I came into this via Reinventing Organizations. Though I had heard of Holacracy a bit before, I had never looked into it in much detail. I am predisposed to like this kind of book. I am a manager-of-managers in a high-tech company and I often feel like "there must be a better way".

I came away fundamentally unsatisfied. This feels like a Cliff Notes version of Holacracy rather than something that would convince me to try it out in my company. The author (eventually) makes a good case for the governance meetings, though I feel like the explanation was spread out across multiple chapters. For instance it isn't until Chapter 10 (a chapter ostensibly about how to adopt Holacracy piece-meal if wholesale adoption is impossible) the author explains "change your language, change your culture" and why the terms "tension" and "tension processing" were chosen. I feel like this discussion should have been up in Chapter 4 when the governance meetings were introduced.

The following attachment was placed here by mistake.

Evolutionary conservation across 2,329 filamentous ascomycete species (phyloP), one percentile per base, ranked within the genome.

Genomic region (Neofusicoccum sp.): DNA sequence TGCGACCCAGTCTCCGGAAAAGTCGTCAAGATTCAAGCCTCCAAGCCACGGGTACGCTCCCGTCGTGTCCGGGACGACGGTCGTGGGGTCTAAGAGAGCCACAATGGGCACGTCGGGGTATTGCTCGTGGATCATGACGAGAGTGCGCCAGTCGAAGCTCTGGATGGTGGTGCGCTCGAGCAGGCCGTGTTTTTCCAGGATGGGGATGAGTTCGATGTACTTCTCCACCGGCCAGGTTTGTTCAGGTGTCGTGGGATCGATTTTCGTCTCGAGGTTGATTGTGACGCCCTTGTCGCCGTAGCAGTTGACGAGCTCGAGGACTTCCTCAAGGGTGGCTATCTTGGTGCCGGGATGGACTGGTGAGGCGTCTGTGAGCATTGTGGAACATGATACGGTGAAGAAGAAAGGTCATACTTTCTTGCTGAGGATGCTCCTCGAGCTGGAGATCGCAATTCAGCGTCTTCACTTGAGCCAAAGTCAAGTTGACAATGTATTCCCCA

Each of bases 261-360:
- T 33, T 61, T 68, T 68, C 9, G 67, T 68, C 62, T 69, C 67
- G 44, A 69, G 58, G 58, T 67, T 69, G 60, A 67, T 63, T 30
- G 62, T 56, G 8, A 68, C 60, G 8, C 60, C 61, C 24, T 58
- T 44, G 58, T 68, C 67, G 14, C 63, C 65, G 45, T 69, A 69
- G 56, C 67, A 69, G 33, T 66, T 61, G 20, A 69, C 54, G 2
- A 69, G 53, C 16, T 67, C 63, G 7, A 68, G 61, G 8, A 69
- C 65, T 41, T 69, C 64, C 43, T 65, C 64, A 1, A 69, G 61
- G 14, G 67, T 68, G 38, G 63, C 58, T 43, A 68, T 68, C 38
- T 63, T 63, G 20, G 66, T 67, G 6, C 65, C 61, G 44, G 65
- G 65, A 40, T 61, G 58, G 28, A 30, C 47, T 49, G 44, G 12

I think in general the book does a good job of explaining the "what" of Holacracy but is pretty hit-or-miss when it comes to explaining the "why". Another example is the repeated claim that you "can't adopt only parts of Holacracy". This includes a rigid formula for meetings that includes a closing round where you go around the room and "give each person space to share a closing reflection about the meeting". I'm not saying that's a bad idea but I don't understand why that is integral to Holacracy. If I leave out that one part do I really lose all the benefit of Holacracy? I guess I'm just skeptical of that.